Saturday, September 20, 2014
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Water damage to elevators closes city office tower

The city office building at the foot of the Ben Franklin Parkway will be closed through the weekend because of elevator damage caused by a broken water pipe.

Water damage to elevators closes city office tower

Work was canceled for some employees today, Wednesday, April 16, 2014, because of elevator problems at the city office building at Arch Street and the Ben Franklin Parkway. (Photo/Google)
Work was canceled for some employees today, Wednesday, April 16, 2014, because of elevator problems at the city office building at Arch Street and the Ben Franklin Parkway. (Photo/Google)

The 18-story city office building at the foot of the Benjamin Franklin Parkway, formerly the local headquarters for Bell Telephone, will be closed through the weekend as contractors try to repair the building's elevators, damaged by water from a broken pipe.

Mayor Nutter said Wednesday that the 1,900 workers assigned to various departments inside the building should check with their supervisers to see if they should report to alternate work locations for essential services on Thursday. The building was already to be closed Friday because of a city holiday.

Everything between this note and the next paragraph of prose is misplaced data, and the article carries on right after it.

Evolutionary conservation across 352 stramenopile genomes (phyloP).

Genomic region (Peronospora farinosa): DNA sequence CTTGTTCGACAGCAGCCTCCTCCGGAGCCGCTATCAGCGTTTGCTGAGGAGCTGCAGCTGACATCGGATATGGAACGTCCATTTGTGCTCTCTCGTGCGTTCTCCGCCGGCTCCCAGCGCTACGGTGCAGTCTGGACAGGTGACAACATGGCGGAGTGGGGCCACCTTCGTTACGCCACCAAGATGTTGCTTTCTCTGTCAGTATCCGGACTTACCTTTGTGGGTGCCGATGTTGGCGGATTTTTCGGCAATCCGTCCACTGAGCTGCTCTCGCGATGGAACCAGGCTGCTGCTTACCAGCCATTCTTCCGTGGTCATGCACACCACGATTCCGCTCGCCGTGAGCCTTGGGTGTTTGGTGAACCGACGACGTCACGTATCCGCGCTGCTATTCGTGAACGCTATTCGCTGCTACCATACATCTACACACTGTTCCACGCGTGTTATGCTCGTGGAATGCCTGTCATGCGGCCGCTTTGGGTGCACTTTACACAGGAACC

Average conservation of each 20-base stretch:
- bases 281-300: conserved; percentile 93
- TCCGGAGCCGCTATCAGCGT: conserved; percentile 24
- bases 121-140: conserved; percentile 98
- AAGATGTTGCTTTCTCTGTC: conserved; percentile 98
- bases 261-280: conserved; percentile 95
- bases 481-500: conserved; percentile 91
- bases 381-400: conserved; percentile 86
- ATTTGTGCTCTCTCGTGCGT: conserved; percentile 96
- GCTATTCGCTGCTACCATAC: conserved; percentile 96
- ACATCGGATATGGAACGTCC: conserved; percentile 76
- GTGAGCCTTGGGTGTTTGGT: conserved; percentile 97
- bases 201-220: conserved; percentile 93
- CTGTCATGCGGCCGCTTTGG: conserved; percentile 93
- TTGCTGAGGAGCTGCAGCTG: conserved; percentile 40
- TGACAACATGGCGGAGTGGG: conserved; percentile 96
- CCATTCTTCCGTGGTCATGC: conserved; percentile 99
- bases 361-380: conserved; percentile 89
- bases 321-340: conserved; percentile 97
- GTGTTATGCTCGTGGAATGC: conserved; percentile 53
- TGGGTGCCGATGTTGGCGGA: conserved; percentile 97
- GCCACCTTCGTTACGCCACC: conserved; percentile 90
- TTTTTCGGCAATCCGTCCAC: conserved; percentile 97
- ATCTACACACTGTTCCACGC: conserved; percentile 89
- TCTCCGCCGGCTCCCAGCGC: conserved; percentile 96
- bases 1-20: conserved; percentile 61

The building houses the city's Department of Human Services, Law Department, Parks & Recreation, Planning Commission, Commerce Department, the city Board of Ethics and the Philadelphia film office, among other agencies.

A broken hot-water pipe on the building's fifth floor broke Tuesday evening, setting off a smoke alarm but "frying" the electronics of all eight elevators as water cascaded down nearby elevator shafts, according to Bridget Collins-Greenwald, the city's public property commissioner.

She said contractors expected to repair the damage Thursday and Friday, and would work through the weekend if necessary so the building could reopen next Monday.

Several city agencies, such as the Zoning Board of Adjustment, had scheduled public meetings Wednesday but made arrangements to move them to other city buildings nearby.

Mayor Nutter told reporters that the Human Services Department had already implemented contingency plans to continue its essential operation at other sites.

He scoffed at the suggestion that city employees might use the building's stairways to continue working without elevator service, calling it "a disaster in the making" if a fire or other problem necessitated evacuation.

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Bob Warner Inquirer Staff Writer
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